Have you ever met someone with a smile full of what looked like too many teeth? A person with supernumerary or more teeth than usual has hyperdontia. It is a condition that causes too many teeth to grow anywhere in the curved areas where teeth attach to your jaw. This area is also called dental arches.
Primary teeth are the first set of teeth that erupt in a baby’s mouth around 36 months of age. As the child reaches 12 years old, these are replaced by permanent teeth. Around 21 years of age, the permanent teeth are normally completed. A person who develops more than 20 primary teeth or more than 32 permanent teeth has hyperdontia. The additional teeth are also known as supernumerary teeth.
Hyperdontia is more common with permanent, anterior incisors, in the upper arch and the fourth molars. These generally appear as extra impacted wisdom teeth. Mesiodens are extra maxillary incisor and distodens or distomolars are extra fourth molar. Extra primary teeth are called natal teeth. Up to 3% of people have extra teeth growing somewhere in their mouths.
Hyperdontia can be diagnosed either by sight or by x-ray. An x-ray will show teeth that are not yet fully emerged. In some cases, a CT scan may be recommended for further diagnosis. Here are the types of hyperdontia.
Types of hyperdontia according to shape:
- Supplementary: Teeth that are normal in shape and are usually found at the end of the tooth series.
- Tuberculate: Teeth that are more tube or barrel-shaped with more than one cusp.
- Conical: Teeth that are peg-shaped or pointy which may occasionally be found high and inverted into the palate.
- Odontoma: Either a collection of teeth-like growths or a mass of tooth-like tissue. It is further subdivided into two categories – complex composite odontoma and compound composite odontoma.
Types of hyperdontia according to position:
- Mesiodens: Most common type located at the roof of the mouth or around behind the normal front teeth.
- Paramolars: Less common and less noticeable because they grow at the back of the mouth, next to a molar.
- Distomolars: Also known as extra wisdom teeth that grow in line with other molars. Having extra wisdom teeth is pretty rare and they hardly ever erupt. A dental x-ray can identify them, and the first symptom of extra wisdom teeth is likely to be tooth pain.
Hyperdontia is usually painless. However, pressure from the extra teeth may make jaw and gums swollen and painful. It may also make teeth look crooked.
What Causes Hyperdontia?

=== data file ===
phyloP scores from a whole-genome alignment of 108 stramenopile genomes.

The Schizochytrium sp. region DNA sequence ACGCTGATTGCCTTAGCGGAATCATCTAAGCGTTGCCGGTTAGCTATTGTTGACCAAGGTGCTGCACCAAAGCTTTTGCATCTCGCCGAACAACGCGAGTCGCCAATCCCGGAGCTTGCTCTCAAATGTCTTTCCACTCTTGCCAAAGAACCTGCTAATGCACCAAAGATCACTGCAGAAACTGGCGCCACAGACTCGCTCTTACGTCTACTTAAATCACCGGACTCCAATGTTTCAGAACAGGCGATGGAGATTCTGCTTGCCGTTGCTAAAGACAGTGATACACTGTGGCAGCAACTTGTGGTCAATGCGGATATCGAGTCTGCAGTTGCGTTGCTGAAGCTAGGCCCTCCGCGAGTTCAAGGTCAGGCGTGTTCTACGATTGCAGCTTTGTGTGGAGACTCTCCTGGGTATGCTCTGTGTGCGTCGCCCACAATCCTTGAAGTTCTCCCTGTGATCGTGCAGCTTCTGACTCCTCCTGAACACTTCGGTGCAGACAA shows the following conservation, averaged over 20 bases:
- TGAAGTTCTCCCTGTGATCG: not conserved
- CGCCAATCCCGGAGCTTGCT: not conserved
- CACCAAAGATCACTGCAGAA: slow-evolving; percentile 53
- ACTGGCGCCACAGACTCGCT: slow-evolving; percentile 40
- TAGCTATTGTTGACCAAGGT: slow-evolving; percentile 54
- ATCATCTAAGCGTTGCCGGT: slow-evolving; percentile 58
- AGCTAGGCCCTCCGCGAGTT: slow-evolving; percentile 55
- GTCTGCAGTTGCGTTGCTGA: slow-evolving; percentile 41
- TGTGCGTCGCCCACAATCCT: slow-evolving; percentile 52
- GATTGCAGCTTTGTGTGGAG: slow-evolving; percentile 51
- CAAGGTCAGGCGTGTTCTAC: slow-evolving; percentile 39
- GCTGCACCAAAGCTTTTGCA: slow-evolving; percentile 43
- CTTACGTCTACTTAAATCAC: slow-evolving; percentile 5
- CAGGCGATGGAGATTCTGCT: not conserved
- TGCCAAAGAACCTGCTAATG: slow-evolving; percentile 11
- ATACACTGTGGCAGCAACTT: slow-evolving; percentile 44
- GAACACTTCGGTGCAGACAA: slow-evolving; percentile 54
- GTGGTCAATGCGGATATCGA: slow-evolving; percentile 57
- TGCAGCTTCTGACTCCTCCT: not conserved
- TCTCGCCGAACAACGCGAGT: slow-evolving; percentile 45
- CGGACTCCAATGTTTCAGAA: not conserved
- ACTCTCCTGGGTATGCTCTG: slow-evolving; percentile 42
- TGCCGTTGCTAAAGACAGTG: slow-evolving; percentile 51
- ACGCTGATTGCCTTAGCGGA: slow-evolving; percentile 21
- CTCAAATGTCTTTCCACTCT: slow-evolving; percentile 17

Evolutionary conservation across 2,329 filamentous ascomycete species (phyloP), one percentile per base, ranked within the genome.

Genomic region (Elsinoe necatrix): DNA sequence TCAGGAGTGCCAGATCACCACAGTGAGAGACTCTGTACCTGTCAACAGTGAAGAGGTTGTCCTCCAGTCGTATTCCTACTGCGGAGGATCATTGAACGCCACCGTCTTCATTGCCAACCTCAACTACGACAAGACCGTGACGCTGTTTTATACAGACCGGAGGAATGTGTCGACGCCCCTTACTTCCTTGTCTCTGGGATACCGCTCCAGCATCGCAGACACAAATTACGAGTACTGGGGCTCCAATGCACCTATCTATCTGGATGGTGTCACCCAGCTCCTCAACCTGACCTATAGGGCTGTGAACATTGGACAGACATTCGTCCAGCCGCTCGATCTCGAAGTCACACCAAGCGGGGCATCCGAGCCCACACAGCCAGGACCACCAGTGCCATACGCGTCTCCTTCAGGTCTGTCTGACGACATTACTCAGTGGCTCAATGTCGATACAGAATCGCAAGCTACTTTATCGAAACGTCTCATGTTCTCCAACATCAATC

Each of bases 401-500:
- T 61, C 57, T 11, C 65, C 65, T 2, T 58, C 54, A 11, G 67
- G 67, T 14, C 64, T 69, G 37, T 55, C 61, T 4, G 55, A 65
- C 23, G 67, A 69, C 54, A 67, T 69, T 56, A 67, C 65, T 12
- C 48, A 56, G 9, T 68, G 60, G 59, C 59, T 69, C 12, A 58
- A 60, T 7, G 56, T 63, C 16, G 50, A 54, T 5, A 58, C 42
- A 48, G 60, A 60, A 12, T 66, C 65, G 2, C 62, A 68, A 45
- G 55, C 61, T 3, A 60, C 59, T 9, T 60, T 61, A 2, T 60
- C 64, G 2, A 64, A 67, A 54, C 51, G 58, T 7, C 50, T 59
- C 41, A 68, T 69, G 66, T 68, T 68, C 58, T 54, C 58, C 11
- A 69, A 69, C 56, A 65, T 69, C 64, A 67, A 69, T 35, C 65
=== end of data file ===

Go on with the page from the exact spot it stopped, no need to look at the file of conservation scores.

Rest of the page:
The cause of hyperdontia is still unclear up to this date but some theories suggest that it is caused by local, independent, conditioned hyperactivity of the dental lamina or other hereditary conditions like:
- Gardner’s syndrome. Causes skull growths, skin cysts, and colon growths
- Ehlers-Danlos syndrome. Causes loose joints, scoliosis, painful muscles, and easily bruised skin
- Fabry disease. Inability to sweat, red or blue skin rash, abdominal pain, and painful hands or feet
- Cleft palate and lip. Birth defects that cause opening in the roof of the mouth or upper lip, ear infection, and trouble eating or speaking
- Cleidocranial dysplasia. Abnormal development of the skull and collarbone
How Is Hyperdontia Treated?
The treatment for hyperdontia depends on the type and position of the extra tooth and how it affects the other teeth. It is best to consult your dentist for the right treatment plan. Some cases of hyperdontia don’t need treatment. Others require removing the extra teeth especially when you:
- have problems chewing or your extra teeth cut your mouth when you chew
- feel pain due to overcrowding
- have a hard time properly brushing or flossing teeth which could lead to decay or gum disease
- feel self-conscious about the appearance of your teeth
- correlated pathology
If the extra teeth are starting to affect your dental hygiene or is causing discomfort, it is best to remove them as soon as possible. This will help avoid future problems such as gum disease or crooked teeth. Dentists may also prescribe nonsteroidal anti-inflammatory drugs (NSAIDs), such as ibuprofen (Advil, Motrin) for pain.
What Are Risk Factors For Hyperdontia?
Supernumerary teeth may cause dental problems that interfere with the normal function of the mouth. Some of these issues include:
- Tooth impaction
- Increased risk of infection, periodontal disease, and tooth decay from difficulty cleaning crowded teeth
- Issues with chewing properly
- Cyst or tumor growth
Regardless of how many extra teeth you have, getting regular checkups and maintaining good oral hygiene habits is still best to keep your teeth healthy. Ask your dentist for flossing and brushing tips for extra teeth that are hard to clean. Make sure to tell your doctor about any pain, inflammation, discomfort, or weakness in your mouth.
If you or your child develops more teeth in either the primary or adult set, don’t hesitate to visit the dentist for an official diagnosis.